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Management Strategies

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Managing Risk to Regain Trust

IT will play a leading role in correcting the weaknesses in managing enterprise risk that have been exposed by the financial crisis.

The current financial crisis has gone by several monikers during its evolution, but it might just as well be called the risk management crisis. Whether the emphasis is placed on subprime financial instruments or the resulting credit freeze, the crisis is attributable in great measure to financial services companies' failure to properly manage their risk exposure.

While that failure of risk management may have begun in the banking industry, insurers are also implicated now. AIG's meltdown may have had to do with transactions unregulated by the insurance industry, but it nevertheless gave the impression to the public that insurers were also dealing carelessly with risk. Moreover, as the crisis advanced, several other major insurers were demonstrably unprepared to deal with the securities market turmoil and thereby lost credibility with investors and consumers.

Demonstrating risk management competence will likely be an important factor in winning back that credibility, according to Eva Dewor, a senior executive in Accenture's insurance practice. "Markets are now ... sensitive about risk management capabilities," she asserts. "Risk management ... is a key component to reestablishing trust in the marketplace."

As such, senior management will be disposed to invest in developing risk management capabilities, and initiatives will be strongly linked to CIOs' agendas, Dewor believes. "The business will be in the driver's seat to define which capabilities need to be enhanced, but ... IT will have huge importance in the setup of the risk management area since it is the department in charge of data quality," she says.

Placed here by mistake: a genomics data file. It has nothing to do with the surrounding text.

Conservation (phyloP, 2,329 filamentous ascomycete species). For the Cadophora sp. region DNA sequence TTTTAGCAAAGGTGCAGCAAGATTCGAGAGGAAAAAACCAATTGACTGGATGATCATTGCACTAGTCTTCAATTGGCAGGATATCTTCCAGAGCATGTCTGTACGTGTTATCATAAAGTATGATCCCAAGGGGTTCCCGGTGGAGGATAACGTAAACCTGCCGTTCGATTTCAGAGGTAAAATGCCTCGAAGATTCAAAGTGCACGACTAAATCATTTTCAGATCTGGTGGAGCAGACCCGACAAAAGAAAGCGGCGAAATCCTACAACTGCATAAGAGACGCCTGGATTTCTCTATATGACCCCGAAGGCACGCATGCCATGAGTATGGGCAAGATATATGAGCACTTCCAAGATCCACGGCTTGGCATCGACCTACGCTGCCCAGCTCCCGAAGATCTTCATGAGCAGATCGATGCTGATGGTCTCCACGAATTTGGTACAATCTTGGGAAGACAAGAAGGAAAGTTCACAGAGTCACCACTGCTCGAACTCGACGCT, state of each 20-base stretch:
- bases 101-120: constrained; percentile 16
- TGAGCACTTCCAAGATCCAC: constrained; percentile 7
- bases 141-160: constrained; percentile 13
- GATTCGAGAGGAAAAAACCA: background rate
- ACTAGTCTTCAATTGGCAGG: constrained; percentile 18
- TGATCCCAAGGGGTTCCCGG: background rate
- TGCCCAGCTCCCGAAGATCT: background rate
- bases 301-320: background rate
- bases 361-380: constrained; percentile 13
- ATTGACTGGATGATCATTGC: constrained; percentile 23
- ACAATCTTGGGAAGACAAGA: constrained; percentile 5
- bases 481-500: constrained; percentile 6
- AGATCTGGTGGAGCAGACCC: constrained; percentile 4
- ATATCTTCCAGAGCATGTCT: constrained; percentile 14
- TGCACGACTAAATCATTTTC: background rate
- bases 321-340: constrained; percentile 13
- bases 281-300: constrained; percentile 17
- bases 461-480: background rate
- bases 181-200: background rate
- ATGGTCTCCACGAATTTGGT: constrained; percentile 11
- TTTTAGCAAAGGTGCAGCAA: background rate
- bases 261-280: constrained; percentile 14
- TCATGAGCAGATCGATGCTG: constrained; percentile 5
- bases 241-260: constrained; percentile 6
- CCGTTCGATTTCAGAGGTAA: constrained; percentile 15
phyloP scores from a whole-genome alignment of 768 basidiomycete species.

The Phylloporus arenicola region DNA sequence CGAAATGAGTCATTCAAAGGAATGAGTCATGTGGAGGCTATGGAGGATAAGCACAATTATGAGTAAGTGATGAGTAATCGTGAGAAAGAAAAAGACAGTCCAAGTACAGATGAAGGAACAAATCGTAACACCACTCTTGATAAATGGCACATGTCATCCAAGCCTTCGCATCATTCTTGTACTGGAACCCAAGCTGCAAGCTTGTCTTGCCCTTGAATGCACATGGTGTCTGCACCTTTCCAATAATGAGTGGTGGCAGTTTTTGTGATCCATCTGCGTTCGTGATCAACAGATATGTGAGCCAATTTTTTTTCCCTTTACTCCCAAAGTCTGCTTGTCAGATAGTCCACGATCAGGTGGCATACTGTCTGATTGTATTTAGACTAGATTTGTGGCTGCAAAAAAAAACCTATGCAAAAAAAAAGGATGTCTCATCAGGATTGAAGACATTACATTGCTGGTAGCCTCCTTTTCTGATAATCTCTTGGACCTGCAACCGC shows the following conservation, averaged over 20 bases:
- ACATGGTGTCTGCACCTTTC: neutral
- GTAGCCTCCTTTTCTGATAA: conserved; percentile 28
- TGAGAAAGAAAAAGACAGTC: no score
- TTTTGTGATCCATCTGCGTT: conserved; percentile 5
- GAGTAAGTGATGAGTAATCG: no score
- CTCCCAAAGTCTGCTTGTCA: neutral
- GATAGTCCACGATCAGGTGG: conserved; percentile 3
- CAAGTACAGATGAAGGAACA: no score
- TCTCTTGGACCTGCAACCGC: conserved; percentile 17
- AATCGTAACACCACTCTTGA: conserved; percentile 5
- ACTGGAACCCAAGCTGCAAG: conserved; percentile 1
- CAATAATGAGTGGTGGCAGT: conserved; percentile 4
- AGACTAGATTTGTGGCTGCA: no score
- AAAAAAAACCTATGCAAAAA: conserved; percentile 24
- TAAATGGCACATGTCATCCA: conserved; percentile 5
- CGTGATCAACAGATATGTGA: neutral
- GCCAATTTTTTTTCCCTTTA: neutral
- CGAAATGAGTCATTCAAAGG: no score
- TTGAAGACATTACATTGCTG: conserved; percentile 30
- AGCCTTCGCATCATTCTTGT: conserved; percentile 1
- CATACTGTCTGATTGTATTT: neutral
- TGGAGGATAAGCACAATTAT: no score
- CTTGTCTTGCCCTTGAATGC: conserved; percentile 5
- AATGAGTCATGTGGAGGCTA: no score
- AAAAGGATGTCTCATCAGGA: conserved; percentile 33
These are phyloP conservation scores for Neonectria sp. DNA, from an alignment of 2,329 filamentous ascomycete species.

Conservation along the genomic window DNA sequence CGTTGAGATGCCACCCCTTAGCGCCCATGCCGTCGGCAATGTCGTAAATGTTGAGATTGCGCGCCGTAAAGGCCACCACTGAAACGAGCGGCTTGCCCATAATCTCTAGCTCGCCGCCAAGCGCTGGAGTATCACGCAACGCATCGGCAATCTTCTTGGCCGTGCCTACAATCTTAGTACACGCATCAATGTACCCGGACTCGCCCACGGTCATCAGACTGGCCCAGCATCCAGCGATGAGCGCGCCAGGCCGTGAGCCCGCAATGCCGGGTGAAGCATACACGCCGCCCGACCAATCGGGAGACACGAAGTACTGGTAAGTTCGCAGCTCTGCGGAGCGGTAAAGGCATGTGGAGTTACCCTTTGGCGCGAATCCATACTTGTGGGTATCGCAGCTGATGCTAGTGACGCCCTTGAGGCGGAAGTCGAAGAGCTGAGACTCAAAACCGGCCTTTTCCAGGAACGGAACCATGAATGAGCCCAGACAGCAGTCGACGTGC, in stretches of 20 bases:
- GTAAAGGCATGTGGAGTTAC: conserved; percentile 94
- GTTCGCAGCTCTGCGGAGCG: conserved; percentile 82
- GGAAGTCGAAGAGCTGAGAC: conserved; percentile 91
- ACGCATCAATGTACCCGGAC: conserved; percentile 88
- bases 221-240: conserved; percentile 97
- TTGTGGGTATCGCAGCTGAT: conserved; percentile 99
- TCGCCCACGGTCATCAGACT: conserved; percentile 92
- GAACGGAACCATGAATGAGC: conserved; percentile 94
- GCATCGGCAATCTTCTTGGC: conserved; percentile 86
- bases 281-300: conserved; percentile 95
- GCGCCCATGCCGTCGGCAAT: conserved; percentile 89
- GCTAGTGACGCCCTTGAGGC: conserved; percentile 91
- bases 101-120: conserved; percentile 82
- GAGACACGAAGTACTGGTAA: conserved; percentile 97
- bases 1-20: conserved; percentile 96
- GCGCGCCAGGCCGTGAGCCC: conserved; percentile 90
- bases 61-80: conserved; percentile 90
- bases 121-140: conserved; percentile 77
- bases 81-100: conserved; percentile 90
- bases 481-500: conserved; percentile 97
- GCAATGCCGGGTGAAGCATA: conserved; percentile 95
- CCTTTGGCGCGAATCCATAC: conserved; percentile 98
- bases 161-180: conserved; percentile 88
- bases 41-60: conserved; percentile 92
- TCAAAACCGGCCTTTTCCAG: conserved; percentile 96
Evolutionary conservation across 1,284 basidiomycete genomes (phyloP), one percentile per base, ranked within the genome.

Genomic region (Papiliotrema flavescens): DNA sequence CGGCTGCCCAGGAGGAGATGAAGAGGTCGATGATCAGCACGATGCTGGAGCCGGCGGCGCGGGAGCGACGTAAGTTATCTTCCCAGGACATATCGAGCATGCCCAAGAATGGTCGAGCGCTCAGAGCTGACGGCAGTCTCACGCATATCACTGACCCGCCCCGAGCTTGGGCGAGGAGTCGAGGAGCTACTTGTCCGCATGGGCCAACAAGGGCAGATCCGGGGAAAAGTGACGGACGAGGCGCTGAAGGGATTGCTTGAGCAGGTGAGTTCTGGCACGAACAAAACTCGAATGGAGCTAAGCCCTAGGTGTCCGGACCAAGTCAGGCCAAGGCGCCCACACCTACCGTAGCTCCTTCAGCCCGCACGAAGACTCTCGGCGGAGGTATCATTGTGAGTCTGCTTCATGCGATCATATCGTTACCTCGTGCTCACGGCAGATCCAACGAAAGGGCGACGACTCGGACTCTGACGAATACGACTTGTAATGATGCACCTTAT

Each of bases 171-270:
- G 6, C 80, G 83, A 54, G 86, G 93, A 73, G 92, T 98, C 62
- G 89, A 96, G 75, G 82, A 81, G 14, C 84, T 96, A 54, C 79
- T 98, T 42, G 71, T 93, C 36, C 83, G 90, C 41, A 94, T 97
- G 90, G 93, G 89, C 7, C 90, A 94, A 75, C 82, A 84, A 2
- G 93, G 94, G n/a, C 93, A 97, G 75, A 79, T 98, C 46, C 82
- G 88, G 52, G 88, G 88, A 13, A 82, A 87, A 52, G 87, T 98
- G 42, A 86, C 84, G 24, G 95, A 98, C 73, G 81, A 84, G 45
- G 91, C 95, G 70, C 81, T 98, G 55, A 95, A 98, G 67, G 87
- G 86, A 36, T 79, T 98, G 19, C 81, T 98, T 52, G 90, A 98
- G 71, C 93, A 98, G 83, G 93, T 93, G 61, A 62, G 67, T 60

A great deal of investment is likely to be directed at overhauling risk management methodologies and governance, according to Dilip Krishna, partner and head of Teradata's (Miamisburg, Ohio) enterprise risk management practice. Insurers have traditionally been very strong in evaluating the risks associated with underwriting a particular risk, but they are less adept at assessing enterprise risks, according to Krishna.

As insurers assess the shortcomings of their enterprise risk capabilities in the wake of the financial crisis, they will largely be preoccupied with "fixing what's broken," according to Doug French, managing principal and global director of insurance and actuarial advisory services, Ernst & Young (New York). "For example, if not knowing what your asset/liability position was on a weekly basis caused the breakage, you need a new process," he says.

Building ERM Discipline

Over the past few years, the insurance industry has worked on building the organizational policy, governance and measurements to provide a foundation for enterprise risk management (ERM), but it has a great deal of work to do on its governance and methodologies, French opines. "Insurers need to develop much more intellectual capital around risk management discipline," he asserts.

While the business must drive risk management, CIOs should take an interest as well, suggests Van Beach, a consultant with Towers Perrin (Stamford, Conn.). While ERM consists largely of getting the right information to senior management, in the life insurance industry IT can make an important contribution at the actuarial department level, Beach advises. "CIOs don't want to know what is going on in actuarial departments, but someone needs to rein this group in," he says.

Beach argues that IT needs to help the actuaries by creating more-efficient processes, using grids more effectively, providing better tools, breaking down silos, and helping with automation and controls. Actuaries spend about 95 percent of their time generating results from risk modeling but only 5 percent actually analyzing and assessing those results, according to Beach. IT can help, he says, by "freeing the actuaries from low-value-added tasks and enabling them to analyze, interpret and manage risks."

Anthony O'Donnell has covered technology in the insurance industry since 2000, when he joined the editorial staff of Insurance & Technology. As an editor and reporter for I&T and the InformationWeek Financial Services of TechWeb he has written on all areas of information ... View Full Bio

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